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Idaho medical marijuana advocates can start gathering signatures for 2020 ballot initiative

Politics

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A look at how medical marijuana is grown, processed and sold at Curaleaf, one of Florida’s larger medical marijuana companies. Robert Levy, director of cultivation at Curaleaf, offers a tour of the high tech grow house. BY EMILY MICHOT | MARTA OLIVER CRAVIOTTO

BOISE – Medical marijuana advocates have until April 30, 2020, to collect signatures from 55,057 registered Idaho voters to get an initiative on the general election ballot next year.

Idaho Secretary of State Lawerence Denney on Friday announced the petition filed with his office has met all requirements, and petitioners are cleared to begin collecting signatures.

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Idaho Cannabis Coalition, which filed the petition, must collect the signatures from at least 18 of Idaho’s 35 legislative districts and include signatures from at least 6% of registered voters from each district to qualify the proposal for the ballot.

The Idaho Medical Marijuana Act calls for “establishing a medical marijuana program for qualifying patients and protect participants from criminal prosecution and civil sanction.”

The chief petitioner is John Belville, a 77-year-old Idahoan who says the opiates he’s been prescribed by his doctors for his peripheral neuropathy are causing his organs to fail, according to news release.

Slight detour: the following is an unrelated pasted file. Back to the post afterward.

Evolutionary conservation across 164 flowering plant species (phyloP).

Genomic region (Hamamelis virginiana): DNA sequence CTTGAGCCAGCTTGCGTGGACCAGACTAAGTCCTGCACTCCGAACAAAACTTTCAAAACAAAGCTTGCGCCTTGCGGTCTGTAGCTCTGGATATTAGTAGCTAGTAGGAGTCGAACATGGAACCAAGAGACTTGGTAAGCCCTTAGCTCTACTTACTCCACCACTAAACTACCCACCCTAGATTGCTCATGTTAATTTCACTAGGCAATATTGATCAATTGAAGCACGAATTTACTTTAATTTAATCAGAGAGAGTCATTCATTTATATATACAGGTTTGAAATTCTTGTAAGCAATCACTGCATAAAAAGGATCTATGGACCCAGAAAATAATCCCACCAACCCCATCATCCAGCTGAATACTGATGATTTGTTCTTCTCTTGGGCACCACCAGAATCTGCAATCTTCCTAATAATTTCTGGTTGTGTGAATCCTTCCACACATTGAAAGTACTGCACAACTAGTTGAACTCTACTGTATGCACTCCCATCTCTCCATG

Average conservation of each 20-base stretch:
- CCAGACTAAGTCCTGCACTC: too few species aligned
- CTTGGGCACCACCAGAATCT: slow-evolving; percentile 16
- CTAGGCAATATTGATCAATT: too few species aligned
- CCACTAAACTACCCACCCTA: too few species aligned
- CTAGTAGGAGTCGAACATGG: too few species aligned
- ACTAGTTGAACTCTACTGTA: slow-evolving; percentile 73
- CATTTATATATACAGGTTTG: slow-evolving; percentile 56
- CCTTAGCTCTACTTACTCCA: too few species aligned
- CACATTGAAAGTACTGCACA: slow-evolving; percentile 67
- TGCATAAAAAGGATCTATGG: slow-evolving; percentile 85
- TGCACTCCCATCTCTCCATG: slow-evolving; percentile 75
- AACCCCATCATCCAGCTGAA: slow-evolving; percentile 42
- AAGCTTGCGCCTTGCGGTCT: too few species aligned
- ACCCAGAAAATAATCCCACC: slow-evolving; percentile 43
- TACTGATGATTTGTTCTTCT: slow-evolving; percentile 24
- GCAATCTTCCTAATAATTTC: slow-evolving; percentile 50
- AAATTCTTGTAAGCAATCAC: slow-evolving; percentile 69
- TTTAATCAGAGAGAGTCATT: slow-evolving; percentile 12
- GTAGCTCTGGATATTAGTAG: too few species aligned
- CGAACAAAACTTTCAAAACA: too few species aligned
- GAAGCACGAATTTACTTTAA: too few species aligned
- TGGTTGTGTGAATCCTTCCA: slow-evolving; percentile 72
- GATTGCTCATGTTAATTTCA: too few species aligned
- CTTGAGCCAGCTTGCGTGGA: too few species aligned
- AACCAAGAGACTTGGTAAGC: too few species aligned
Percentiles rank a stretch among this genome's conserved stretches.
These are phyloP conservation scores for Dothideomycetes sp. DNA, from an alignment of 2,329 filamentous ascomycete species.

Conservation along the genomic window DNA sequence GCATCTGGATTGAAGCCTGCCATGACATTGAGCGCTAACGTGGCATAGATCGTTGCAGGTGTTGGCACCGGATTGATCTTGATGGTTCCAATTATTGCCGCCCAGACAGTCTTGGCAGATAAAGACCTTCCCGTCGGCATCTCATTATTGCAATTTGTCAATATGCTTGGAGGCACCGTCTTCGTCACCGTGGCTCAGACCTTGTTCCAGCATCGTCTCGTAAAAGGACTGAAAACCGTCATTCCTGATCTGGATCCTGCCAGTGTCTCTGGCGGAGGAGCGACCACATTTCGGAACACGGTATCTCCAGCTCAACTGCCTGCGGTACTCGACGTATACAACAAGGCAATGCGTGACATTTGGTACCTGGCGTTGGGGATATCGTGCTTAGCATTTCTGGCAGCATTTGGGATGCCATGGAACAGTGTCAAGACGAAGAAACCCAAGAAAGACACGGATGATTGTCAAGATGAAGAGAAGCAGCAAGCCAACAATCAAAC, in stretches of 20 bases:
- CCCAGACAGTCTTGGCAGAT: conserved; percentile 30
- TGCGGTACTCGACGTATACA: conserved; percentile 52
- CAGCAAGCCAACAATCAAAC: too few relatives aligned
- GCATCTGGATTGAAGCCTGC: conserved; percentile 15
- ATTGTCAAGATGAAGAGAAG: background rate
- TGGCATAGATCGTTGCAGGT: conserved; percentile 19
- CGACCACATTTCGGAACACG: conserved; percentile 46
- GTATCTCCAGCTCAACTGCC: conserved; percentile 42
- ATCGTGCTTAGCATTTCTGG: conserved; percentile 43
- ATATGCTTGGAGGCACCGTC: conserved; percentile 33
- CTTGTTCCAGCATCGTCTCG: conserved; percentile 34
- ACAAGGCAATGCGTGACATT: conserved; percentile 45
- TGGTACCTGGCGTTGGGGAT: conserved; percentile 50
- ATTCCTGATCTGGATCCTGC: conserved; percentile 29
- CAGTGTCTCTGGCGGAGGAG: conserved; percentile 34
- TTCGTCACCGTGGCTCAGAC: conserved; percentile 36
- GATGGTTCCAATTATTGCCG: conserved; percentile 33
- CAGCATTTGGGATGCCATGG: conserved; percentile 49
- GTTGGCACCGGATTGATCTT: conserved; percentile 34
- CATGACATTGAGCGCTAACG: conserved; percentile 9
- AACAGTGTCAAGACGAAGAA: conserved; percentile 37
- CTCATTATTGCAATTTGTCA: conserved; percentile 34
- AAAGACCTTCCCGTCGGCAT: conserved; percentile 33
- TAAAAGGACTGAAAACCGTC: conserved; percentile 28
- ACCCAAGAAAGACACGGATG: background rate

“Medical cannabis has been shown in numerous scientific studies to be especially effective at relieving neuropathic pain,” said Belville’s son, Russ Belville, spokesperson for the Idaho Cannabis Coalition. “Having visited me in Oregon and trying it for himself, my dad knows what millions of Americans in 33 other states already know: Medical marijuana works for his condition, period.”

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John Belville said he was born and raised in Idaho, and has spent his life working and hunting here.

“I want to be able to live out my last years here in Idaho,” he said. “Without medical marijuana, there will be fewer of those years and they’ll be filled with pain. Why shouldn’t I be able to use the same medical marijuana that people are using legally across almost every Idaho border?”

The use of marijuana for medical purposes is legal in 34 states and Washington, D.C., according to the National Conference of State Legislatures. Medical marijuana is legal in all states bordering Idaho except Wyoming.

So far, Idaho has one other proposed ballot initiative for the 2020 election. The Boise-based group Idahoans for a Fair Wage has started a campaign to increase the minimum wage to $12 an hour from $7.25 over four years. Idaho’s minimum is the same as the federal minimum wage, which has not changed since July 2009. This proposal has the same signature-collecting requirements and timeline as the medical marijuana proposal.

This article was first published by the Idaho Statesman. It is used here with permission.

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